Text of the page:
35Q31 ; 35D30 ; 76B03

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- viii; 242 p.
ISBN 978-1-4704-3646-9

Contemporary mathematics , 0710

Localisation : Collection 1er étage

mécanique des fluides # équation de Navier-Stokes # fluide non-newtonien # magnétohydrodynamique (MHD) # mélange de fluides

35B40 ; 35B65 ; 35Q30 ; 35Q35 ; 76D05 ; 76D07 ; 76N10 ; 76W05 ; 35-06

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Research talks

In this talk I will present a couple of results for the existence of solutions to the one-dimensional Euler, Navier-Stokes and multi-dimensional Navier-Stokes systems. The purpose of the talk is to focus on the role of the pressure in the compressible fluid equations, and to understand whether or not it can be replaced by the nonlocal attraction-repulsion terms arising in the models of collective behaviour.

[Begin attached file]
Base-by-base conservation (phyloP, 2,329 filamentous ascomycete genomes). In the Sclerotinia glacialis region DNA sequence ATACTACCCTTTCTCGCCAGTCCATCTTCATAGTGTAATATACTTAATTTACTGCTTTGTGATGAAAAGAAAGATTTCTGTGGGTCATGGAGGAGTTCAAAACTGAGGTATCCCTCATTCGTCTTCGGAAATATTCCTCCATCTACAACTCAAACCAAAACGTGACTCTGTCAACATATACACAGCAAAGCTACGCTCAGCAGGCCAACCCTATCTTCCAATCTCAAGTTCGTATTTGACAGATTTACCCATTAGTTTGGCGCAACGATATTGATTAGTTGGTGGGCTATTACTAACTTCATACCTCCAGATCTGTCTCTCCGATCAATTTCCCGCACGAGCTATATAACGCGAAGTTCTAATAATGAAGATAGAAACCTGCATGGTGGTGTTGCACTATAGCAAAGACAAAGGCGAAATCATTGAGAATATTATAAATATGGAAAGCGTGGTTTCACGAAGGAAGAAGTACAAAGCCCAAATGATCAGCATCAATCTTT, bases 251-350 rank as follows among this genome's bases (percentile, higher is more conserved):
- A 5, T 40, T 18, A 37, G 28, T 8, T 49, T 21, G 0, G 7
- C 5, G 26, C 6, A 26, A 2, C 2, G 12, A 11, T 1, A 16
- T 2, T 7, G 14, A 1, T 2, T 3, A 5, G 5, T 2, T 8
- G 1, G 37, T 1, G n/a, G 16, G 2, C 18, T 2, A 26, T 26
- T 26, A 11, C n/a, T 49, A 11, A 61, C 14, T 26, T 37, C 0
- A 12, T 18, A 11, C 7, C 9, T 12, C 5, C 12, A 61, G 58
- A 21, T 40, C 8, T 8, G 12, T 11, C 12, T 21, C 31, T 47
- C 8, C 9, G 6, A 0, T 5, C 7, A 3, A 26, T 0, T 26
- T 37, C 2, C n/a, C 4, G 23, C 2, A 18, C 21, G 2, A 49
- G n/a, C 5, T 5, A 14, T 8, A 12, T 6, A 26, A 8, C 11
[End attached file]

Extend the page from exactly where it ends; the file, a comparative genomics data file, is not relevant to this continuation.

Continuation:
76N10 ; 35Q35

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Research talks

A common way to prove global well-posedness of free boundary problems for incompressible viscous fluids is to transform the equations governing the fluid motion to a fixed domain with respect to the time variable. An elegant and physically reasonable way to do this is to introduce Lagrangian coordinates. These coordinates are given by the transformation rule

$x(t)=\xi +\int_{0}^{t}u(\tau ,\xi ) d\tau $